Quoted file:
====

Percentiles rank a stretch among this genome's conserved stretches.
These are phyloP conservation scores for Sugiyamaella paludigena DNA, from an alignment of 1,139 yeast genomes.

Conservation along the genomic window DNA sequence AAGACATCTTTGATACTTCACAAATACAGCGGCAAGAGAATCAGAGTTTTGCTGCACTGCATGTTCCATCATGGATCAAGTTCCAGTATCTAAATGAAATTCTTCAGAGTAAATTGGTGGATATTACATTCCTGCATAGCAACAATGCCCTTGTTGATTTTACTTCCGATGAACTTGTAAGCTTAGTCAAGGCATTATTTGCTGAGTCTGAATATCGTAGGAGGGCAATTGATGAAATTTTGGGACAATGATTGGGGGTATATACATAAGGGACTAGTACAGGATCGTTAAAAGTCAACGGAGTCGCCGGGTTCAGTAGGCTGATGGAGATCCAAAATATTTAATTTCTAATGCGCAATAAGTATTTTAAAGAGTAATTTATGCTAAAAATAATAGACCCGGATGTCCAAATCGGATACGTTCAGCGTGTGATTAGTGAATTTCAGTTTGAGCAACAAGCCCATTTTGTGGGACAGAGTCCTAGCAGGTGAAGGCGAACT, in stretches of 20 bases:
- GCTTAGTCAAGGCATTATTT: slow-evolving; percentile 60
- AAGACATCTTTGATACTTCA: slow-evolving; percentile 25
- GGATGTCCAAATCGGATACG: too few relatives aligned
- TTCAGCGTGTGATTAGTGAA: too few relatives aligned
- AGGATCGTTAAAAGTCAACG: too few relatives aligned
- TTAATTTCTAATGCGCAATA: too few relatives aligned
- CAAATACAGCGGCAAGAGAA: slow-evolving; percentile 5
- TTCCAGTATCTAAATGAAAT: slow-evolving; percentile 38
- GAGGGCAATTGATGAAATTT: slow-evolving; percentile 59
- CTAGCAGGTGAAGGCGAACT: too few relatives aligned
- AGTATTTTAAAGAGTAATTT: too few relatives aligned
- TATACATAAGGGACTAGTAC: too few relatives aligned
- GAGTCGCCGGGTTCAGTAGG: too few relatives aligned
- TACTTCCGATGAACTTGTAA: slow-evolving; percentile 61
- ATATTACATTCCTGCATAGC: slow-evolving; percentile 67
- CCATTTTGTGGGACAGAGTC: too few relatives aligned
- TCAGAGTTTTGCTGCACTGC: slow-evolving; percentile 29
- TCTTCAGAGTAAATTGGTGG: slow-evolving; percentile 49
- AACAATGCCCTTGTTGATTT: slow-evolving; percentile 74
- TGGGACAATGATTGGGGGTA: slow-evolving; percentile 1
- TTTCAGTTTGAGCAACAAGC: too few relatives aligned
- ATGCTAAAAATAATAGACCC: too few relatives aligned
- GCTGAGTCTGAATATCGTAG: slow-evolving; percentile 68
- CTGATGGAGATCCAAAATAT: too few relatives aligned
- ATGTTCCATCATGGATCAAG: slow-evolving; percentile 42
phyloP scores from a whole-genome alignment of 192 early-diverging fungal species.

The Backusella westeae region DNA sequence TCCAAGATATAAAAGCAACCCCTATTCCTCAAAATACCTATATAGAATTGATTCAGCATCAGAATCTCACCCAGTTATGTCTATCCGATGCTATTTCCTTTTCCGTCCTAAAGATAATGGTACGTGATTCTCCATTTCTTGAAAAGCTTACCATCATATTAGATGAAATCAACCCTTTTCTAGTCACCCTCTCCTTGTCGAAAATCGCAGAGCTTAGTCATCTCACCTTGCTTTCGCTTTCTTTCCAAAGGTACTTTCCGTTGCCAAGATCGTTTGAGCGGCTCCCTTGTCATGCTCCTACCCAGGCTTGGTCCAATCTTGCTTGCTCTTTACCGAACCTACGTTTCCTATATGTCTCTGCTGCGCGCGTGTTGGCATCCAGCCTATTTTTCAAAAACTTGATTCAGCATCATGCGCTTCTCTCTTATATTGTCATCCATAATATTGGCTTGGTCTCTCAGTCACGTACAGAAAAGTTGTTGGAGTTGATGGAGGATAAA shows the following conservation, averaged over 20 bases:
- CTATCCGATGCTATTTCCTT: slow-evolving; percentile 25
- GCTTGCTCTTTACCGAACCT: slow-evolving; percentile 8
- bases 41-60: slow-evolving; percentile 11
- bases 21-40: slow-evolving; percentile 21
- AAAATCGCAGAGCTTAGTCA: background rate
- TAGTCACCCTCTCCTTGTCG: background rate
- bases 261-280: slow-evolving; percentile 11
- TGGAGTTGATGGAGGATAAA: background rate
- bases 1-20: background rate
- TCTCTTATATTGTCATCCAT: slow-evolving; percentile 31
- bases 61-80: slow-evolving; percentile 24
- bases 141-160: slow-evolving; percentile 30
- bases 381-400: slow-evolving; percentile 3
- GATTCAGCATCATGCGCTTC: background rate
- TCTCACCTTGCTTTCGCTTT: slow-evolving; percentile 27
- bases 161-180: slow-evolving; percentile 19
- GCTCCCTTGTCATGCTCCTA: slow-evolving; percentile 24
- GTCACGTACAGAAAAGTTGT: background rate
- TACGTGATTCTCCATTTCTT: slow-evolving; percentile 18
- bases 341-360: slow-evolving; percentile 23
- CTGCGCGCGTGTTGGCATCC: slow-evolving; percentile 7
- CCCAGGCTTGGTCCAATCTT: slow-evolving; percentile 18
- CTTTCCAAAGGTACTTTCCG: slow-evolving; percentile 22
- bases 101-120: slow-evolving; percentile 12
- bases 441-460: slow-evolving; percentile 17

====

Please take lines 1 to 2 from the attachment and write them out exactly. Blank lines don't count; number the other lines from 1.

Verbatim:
Percentiles rank a stretch among this genome's conserved stretches.
These are phyloP conservation scores for Sugiyamaella paludigena DNA, from an alignment of 1,139 yeast genomes.